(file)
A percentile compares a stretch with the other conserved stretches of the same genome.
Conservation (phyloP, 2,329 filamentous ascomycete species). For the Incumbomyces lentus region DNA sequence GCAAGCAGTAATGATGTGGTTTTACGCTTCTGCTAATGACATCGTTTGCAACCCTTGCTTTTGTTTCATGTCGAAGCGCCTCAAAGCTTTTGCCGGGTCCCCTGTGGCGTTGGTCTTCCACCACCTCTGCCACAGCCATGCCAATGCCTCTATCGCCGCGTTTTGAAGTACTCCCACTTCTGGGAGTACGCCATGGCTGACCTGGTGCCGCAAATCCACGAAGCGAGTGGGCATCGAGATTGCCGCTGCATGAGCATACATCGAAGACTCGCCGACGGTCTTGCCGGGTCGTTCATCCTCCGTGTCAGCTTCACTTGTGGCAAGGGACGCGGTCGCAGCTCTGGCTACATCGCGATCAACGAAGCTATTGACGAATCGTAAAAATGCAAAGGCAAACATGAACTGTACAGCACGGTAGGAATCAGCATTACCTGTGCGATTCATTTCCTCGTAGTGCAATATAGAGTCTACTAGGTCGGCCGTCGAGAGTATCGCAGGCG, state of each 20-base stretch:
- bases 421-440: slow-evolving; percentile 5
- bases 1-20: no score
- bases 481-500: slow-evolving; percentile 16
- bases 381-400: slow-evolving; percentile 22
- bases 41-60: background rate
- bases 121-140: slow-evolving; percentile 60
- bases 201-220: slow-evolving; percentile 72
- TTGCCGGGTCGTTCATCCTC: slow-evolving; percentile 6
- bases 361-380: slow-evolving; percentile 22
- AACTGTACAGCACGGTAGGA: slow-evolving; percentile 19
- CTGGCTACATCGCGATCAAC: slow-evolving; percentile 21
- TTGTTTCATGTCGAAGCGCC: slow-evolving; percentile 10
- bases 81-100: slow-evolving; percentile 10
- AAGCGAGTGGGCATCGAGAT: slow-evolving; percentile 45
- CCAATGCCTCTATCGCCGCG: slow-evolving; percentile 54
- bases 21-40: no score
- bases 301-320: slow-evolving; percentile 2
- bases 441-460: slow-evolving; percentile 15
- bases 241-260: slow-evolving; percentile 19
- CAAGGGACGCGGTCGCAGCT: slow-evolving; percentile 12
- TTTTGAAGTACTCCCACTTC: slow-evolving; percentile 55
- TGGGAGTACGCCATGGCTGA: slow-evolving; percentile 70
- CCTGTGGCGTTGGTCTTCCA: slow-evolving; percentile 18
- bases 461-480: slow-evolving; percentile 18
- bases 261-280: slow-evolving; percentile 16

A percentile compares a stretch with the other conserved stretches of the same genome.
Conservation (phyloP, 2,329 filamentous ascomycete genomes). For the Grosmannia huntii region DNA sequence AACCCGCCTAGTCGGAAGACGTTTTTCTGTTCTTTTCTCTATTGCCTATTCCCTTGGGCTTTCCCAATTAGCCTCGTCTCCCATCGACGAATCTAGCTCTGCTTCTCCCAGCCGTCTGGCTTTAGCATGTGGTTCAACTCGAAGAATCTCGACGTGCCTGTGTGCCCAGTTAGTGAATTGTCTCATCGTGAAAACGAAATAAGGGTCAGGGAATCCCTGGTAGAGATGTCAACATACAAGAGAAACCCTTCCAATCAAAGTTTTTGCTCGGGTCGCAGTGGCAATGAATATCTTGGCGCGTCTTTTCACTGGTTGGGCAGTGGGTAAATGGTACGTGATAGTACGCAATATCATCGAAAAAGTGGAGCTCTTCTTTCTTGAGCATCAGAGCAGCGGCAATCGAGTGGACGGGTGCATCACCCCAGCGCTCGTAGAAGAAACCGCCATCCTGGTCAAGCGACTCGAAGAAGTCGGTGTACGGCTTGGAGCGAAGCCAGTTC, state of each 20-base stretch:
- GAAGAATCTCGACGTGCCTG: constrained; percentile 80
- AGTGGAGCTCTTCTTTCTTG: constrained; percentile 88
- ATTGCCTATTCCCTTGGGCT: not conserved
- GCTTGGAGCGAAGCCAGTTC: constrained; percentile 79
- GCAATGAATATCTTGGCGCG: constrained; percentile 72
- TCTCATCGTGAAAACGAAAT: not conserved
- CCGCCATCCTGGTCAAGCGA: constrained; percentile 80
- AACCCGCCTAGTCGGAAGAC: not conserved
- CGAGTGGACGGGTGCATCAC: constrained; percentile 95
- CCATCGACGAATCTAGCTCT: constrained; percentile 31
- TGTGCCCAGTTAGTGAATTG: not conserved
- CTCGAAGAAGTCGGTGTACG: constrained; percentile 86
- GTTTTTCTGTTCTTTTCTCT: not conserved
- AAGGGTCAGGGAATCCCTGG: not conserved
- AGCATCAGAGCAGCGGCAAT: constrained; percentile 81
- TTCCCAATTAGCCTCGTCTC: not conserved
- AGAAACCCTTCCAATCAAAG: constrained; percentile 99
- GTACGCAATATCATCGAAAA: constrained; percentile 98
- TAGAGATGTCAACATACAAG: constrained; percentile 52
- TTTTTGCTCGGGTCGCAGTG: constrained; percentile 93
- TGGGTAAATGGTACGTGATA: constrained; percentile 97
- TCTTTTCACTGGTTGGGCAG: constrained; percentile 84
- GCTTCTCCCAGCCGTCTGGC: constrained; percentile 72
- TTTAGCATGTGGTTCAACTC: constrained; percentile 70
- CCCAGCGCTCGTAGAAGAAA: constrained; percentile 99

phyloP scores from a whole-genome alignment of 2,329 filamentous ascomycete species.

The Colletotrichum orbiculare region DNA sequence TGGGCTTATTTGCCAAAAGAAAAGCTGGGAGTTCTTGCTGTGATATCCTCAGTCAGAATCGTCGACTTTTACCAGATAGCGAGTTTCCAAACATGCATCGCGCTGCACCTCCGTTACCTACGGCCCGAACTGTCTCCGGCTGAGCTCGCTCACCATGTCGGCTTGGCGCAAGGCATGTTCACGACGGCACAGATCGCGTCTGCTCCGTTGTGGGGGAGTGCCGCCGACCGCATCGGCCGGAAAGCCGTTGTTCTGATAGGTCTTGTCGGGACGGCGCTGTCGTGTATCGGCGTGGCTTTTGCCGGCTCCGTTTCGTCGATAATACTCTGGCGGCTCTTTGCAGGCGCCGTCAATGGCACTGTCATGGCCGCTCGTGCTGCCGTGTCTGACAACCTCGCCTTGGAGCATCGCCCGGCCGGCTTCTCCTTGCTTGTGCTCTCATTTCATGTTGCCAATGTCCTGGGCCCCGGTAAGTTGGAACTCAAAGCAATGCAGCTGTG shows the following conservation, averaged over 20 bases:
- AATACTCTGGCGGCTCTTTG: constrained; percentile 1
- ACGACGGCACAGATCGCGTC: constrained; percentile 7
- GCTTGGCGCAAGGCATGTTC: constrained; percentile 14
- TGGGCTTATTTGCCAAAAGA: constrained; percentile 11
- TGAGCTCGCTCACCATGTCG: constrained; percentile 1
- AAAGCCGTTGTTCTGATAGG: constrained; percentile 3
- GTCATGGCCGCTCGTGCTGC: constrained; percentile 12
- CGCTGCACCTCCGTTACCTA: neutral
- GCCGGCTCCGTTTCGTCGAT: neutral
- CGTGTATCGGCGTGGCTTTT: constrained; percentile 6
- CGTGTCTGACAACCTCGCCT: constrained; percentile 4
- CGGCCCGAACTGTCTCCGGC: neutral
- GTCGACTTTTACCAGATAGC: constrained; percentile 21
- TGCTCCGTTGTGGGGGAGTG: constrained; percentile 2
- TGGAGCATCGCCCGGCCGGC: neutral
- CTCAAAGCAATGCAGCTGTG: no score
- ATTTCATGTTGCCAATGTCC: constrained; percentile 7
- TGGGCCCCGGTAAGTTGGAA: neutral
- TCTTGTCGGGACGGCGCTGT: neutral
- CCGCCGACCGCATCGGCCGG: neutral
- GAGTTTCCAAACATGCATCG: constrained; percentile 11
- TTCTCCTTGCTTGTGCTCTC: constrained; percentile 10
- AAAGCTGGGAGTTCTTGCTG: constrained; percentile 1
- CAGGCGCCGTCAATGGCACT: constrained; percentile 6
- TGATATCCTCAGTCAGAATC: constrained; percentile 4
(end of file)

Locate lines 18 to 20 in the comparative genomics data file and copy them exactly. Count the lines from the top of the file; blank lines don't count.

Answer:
- bases 21-40: no score
- bases 301-320: slow-evolving; percentile 2
- bases 441-460: slow-evolving; percentile 15